Putting any living creature under anesthetic is always a bit of a risk. But sometimes, for surgery or tooth cleaning, it is necessary. Obviously sick or senior dogs are at a higher risk, as are animals with heart defects or conditions. Certain breeds can be more prone to complications as well, so ensure that your pet isn’t one of those breeds beforehand. A simple blood test before being put under can help determine if it is safe for your pet to be anesthetized, and since whether or not it is safe can change over an animal’s lifetime it should be done every time anesthetic is needed.
8. Other animals
Small dogs are at greatest risk to be killed by wild animals, as they are smaller and more likely to become prey. Large birds have been known to swoop down and carry off little dogs, and obviously things like coyotes, cougar, bears, etc. can kill a dog of any size. If your dog’s collar makes a noise via a bell or tags jingling, it can help ward off predators, and aid you in keeping tabs on them. If you live in the country or woods or if you go hiking in the wilderness often, make sure you keep track of your pet at all times, and a leash can be helpful, as some dogs will go running off to challenge or chase any animals they hear nearby.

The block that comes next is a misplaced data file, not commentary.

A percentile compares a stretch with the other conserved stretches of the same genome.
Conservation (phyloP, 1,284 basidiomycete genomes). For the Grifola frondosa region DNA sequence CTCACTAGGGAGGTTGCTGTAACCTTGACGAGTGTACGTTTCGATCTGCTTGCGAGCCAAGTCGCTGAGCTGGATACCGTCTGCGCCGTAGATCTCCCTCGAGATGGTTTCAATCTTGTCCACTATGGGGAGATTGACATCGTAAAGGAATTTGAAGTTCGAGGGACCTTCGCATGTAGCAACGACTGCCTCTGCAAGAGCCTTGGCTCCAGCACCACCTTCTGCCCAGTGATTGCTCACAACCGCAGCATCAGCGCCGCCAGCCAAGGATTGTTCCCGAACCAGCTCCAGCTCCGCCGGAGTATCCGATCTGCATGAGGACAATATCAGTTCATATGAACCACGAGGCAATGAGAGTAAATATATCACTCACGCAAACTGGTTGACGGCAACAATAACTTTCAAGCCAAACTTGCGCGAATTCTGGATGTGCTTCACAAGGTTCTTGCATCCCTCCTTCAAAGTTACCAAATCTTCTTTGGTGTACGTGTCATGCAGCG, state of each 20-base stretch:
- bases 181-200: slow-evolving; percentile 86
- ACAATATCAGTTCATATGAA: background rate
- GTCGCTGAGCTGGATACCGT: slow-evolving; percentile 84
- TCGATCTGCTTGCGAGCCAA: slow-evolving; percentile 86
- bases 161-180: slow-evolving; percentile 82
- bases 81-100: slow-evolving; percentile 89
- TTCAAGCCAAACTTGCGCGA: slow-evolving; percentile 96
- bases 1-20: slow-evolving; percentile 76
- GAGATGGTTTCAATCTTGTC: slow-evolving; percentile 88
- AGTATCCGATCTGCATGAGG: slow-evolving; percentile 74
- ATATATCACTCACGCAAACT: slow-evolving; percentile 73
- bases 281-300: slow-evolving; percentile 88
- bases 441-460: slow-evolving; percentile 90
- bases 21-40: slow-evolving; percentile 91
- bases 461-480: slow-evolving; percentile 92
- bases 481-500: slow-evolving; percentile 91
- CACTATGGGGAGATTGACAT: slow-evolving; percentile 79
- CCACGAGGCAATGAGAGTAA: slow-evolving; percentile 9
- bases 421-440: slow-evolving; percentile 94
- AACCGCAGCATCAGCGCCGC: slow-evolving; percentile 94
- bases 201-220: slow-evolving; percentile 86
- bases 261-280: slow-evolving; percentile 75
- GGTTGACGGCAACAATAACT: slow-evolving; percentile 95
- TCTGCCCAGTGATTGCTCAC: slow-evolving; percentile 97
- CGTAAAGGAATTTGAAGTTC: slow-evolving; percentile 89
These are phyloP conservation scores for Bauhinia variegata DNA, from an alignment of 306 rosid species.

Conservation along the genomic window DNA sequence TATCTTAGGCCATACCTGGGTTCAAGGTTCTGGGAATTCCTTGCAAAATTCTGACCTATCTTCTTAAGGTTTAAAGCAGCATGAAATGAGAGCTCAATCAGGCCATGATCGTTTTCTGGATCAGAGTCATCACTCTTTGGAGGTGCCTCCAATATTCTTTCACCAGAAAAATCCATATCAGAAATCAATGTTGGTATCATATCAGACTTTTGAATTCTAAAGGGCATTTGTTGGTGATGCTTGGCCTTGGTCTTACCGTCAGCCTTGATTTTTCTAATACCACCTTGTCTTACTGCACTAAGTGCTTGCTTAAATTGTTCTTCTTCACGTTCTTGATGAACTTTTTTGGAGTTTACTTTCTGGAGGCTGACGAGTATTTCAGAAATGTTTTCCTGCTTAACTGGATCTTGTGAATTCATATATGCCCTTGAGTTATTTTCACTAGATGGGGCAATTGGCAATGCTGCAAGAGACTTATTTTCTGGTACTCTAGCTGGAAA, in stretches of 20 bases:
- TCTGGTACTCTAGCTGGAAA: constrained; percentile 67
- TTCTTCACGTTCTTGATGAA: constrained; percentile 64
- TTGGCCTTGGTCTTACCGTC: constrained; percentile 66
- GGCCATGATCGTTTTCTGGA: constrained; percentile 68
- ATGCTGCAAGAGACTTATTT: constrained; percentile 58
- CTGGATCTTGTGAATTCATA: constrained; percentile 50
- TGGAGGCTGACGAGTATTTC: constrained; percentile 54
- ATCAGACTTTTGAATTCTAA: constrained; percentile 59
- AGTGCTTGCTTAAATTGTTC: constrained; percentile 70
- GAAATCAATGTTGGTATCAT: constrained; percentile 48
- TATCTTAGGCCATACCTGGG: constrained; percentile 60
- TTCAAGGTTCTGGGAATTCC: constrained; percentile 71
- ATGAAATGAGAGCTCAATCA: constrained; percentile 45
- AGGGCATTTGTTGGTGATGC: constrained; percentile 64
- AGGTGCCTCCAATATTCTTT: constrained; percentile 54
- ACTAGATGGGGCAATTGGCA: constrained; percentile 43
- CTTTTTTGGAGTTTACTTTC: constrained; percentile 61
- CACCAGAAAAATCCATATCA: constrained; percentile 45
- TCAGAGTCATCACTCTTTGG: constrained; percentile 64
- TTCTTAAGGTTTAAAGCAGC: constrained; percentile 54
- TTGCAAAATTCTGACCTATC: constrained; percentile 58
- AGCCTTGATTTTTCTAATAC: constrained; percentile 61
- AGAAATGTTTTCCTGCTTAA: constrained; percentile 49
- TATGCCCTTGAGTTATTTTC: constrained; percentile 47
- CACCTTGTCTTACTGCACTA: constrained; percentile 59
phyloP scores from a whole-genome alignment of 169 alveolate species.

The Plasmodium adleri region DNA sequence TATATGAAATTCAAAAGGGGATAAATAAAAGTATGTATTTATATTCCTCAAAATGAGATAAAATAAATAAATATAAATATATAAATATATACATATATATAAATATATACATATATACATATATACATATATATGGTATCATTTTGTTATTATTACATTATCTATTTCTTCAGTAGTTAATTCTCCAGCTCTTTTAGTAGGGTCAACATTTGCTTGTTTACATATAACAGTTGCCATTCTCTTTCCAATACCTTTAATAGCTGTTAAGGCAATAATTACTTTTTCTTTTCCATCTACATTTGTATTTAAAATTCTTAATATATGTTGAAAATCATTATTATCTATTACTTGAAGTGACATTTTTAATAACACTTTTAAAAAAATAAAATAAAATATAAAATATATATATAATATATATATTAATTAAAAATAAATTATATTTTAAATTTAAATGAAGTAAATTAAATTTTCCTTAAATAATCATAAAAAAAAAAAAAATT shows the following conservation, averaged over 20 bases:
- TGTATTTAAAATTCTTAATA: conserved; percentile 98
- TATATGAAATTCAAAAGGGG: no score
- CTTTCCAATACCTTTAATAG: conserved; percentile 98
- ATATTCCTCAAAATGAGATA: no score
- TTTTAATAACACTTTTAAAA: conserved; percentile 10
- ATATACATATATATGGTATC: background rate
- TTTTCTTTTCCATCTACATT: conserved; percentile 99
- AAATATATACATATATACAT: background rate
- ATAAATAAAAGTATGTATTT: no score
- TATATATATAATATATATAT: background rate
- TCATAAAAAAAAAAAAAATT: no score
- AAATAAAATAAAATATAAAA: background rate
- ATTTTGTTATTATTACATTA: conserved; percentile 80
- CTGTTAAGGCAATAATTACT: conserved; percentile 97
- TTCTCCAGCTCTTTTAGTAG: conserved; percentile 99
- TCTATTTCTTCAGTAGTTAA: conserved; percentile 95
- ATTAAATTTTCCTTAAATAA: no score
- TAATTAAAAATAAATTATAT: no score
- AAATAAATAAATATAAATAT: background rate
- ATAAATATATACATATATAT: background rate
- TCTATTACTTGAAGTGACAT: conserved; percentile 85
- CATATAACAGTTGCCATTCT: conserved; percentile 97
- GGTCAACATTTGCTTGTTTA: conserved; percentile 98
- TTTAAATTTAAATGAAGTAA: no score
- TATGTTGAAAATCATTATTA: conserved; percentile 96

9. Falling from high places
If you have a deck, multi-leveled home or live in an apartment, your pet falling off the deck or through a window is a very real possibility. When dogs get excited and their hunt/chase instincts kick in they often will not think, and can lose their balance and fall. Always be aware when you are in high places with your pet, and ensure window screens are secure and that your deck does not have a space large enough for your dog to squeeze through.
Explorative dogs and those who love scavenging for food are the ones susceptible to suffocation. If your pup is curious and loves digging through things/trash/recycling, be very careful of what you leave in there. All if takes is one errant bag loop over the head when you’re not home, and your pup can suffocate. Even things like empty canisters (like the large ones for coffee and other bulk items) can pose a risk